Taking Care of Bozeman’s Outdoor Amenities
Gallatin Valley is known for its fertile ground and vast outdoor opportunities. The beauty surrounding Bozeman is jaw-dropping. Yet, with pressure from a growing population and increased visitation, protecting our natural resources is more critical than ever. Fortunately, Bozeman residents are active and engaged in preserving our valuable assets. Several organizations in town are doing some exceptional work to protect the land and the lifestyle we all love. For the tireless and vital work these groups do for the betterment of our community, we thank you.
Gallatin Valley Land Trust (GVLT)
GVLT’s vision is to conserve open space on a scale that maintains our agricultural heritage, healthy and abundant wildlife, clean flowing waters, and preserves our scenic beauty for future generations. Since 1990, they have put 78 square miles of land into conservation and created Main Street to the Mountains, 90 miles of trails that connect the community to the natural land and each other. To ensure their work is relevant and meaningful to future generations, GLVT created the Next Gen Advisory Board, connecting young professionals with events, volunteering, and leadership in conservation.
Friends of Hyalite
Hyalite Canyon is the most heavily visited Forest Service area in Montana and is an important water source; 80% of the Bozeman water supply comes from Hyalite and the Bozeman Creek watershed. It’s also ancestral land of the Crow, Blackfoot, Flathead, Cheyenne, and Shoshone-Bannock people. The Hyalite-Porcupine-Buffalo Horn Wilderness Study Area located here is a critical wildlife corridor. This non-profit is dedicated to stewardship, access, and support for year-round recreation in Hyalite Canyon. Through a partnership with the Forest Service and Gallatin County, the road to Hyalite can stay open in the winter.
Gallatin Watershed Council
The Gallatin watershed starts in Yellowstone National Park and covers 1.2 million acres in Southwest Montana. There are 23 major streams in the watershed totaling 394 miles, encompassing Gallatin Gateway, Four Corners, Bozeman, Belgrade, Amsterdam-Manhattan, and Logan. The Gallatin and East Gallatin irrigate some of the most fertile farm fields in the state. Gallatin Watershed Council guides the collaborative watershed stewardship to protect this vital natural resource.
Bridger Ski Foundation (BSF)
BSF provides year-round education and competitive programs for all ages, including Alpine skiing, Freestyle and Freeskiing, snowboarding, and Nordic programs. Funded by voluntary trial passes and donations, this well-loved community organization also grooms and maintains the Nordic ski trails across six venues. They hope to inspire a lifelong love of skiing, athletic excellence, and personal growth through educational and competitive programs.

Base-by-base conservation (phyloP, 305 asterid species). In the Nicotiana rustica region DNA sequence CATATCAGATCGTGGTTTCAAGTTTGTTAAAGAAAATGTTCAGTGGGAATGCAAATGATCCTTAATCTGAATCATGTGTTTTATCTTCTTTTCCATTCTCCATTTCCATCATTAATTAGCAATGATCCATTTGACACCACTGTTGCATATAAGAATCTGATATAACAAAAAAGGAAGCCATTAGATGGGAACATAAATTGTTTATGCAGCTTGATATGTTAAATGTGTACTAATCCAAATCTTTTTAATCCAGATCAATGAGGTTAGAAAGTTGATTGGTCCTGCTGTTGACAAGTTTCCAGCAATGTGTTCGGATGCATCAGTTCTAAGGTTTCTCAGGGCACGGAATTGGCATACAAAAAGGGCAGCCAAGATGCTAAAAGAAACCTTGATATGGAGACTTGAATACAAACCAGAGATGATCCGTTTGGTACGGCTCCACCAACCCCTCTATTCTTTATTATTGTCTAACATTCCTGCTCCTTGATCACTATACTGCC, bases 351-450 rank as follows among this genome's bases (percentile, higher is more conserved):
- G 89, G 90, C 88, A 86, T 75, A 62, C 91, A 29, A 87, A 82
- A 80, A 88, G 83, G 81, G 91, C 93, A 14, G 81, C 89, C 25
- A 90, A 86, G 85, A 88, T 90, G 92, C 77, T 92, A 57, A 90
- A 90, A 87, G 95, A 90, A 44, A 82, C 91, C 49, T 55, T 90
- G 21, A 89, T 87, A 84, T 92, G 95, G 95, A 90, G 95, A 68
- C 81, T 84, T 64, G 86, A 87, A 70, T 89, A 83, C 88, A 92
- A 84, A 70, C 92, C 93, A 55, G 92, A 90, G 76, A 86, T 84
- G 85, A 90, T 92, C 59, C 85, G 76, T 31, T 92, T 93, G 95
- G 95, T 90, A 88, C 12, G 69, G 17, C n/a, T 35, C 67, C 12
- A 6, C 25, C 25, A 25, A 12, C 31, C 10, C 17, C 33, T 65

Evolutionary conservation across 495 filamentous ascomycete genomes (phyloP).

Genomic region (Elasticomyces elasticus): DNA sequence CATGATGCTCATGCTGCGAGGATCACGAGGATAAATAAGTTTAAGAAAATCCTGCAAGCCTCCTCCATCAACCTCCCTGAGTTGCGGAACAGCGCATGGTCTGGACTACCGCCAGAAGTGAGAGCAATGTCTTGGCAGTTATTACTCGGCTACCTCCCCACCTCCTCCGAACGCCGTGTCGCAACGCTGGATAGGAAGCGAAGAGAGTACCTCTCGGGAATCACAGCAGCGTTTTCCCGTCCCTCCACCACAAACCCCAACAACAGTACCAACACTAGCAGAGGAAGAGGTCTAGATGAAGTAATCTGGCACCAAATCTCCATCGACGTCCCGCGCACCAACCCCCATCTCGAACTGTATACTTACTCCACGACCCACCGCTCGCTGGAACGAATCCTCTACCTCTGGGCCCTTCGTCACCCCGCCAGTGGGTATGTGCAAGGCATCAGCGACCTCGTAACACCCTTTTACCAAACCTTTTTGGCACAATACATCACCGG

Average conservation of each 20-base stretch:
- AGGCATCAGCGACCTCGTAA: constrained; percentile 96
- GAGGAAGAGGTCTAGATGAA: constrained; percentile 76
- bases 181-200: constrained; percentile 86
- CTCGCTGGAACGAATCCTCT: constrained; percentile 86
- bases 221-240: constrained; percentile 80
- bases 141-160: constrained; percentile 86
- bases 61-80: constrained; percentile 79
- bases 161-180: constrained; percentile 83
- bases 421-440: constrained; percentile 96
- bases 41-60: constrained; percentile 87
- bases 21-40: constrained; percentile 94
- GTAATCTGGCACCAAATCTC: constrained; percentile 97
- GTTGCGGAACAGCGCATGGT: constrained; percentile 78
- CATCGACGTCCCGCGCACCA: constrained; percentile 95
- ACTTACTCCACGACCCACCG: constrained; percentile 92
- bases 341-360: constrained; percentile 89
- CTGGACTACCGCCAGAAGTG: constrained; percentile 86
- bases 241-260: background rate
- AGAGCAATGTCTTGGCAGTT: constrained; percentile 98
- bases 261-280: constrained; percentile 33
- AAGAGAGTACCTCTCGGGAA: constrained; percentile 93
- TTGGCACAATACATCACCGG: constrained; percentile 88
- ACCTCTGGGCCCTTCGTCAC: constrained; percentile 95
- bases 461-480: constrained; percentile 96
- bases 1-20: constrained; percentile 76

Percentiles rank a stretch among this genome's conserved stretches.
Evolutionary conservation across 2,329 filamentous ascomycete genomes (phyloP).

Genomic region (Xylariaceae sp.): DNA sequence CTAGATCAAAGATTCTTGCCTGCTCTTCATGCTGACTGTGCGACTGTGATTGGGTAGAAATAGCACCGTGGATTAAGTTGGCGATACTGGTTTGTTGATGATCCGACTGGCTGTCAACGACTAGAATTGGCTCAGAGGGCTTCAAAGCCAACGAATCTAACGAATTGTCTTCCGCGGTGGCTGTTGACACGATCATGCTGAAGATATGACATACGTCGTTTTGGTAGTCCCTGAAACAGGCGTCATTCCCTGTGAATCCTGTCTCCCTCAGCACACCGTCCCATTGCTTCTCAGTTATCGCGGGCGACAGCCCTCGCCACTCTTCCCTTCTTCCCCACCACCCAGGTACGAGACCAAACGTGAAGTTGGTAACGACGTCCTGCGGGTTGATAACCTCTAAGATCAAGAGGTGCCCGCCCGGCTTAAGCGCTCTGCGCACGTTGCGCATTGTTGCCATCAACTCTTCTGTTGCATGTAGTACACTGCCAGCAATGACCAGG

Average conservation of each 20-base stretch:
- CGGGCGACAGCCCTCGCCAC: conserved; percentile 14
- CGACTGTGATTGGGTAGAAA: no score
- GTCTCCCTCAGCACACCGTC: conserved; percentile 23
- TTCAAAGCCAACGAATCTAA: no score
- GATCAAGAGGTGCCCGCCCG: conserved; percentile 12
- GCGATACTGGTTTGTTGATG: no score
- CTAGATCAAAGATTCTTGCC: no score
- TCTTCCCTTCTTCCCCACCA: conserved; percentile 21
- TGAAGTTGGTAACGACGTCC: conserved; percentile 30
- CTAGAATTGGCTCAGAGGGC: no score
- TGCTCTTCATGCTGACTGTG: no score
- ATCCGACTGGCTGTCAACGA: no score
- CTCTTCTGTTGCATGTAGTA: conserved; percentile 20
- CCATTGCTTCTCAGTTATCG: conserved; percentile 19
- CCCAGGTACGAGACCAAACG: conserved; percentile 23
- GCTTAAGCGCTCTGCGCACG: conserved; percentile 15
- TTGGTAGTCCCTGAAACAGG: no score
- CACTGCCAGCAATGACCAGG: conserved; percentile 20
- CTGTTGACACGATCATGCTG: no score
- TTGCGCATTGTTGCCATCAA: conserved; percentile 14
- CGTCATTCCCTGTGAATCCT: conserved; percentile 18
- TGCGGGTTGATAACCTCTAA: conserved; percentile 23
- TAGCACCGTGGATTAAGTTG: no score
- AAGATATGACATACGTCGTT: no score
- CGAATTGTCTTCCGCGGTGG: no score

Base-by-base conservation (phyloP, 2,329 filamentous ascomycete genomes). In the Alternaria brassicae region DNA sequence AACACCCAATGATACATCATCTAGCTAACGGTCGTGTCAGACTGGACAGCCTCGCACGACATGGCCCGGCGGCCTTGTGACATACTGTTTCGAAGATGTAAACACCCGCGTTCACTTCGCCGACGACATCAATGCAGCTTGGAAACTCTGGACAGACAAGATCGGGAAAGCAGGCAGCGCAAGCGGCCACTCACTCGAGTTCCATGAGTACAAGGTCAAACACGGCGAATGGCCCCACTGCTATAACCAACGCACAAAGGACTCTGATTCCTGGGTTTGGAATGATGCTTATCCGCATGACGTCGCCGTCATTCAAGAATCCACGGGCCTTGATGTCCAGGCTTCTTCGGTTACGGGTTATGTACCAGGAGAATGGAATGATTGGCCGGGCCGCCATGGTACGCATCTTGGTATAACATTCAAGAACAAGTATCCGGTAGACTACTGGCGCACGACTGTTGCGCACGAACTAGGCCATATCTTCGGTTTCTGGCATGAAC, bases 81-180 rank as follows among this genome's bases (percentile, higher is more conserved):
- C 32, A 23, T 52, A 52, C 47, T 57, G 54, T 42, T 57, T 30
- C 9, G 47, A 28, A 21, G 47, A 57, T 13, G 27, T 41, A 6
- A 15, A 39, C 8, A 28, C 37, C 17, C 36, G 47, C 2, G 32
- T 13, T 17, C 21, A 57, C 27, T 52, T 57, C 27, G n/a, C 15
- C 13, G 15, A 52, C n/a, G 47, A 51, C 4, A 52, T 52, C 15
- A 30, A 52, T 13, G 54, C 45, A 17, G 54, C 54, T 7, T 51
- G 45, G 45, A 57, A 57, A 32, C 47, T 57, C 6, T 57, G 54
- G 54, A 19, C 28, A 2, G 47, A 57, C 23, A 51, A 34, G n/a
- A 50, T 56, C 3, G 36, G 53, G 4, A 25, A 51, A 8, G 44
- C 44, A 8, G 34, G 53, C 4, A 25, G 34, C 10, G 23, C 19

Be Good to Bozeman
In addition to the specific work these organizations are doing, another collaborative, Be Good to Bozeman, is a collective effort between local organizations and businesses to encourage sustainable tourism and preserve the things we hold dear for generations to come. It’s an effort to encourage everyone to enjoy the beauty of Bozeman, give back, and contribute positively to our community. Residents and visitors interested in the program can pick up a packet full of tools, resources, and local goodies to help make a difference. Packets can be picked up at the Bozeman Area Chamber of Commerce, the Baymont Hotel, and the Bozeman Trail Campground.
Included in the packet are:
- Be Good to Bozeman Drawstring Bag
- Be Good to Bozeman brochure about tourism stewardship
- Be Good to Bozeman Sticker
- Gallatin Watershed Council information card
- Gallatin Watershed Council sticker
- Mesh bag to collect garbage
- Dog poop bag
- Gallatin Valley Land Trust Trail Map
- Hyalite Recreation Trail Map provided by Friends of Hyalite
- Outside Kind Field Guide
- $10 Downtown Dollars provided by the DBA as a thank you to visitors
Working together, we can preserve Bozeman’s precious natural resources long into the future.
If you enjoyed this blog, take a look at some of our other related articles:
- How to Ski Kind in Bozeman
- Find Amazing Fall Colors with a Short Getaway
- Why Bozeman is One of the West's Best Ski Towns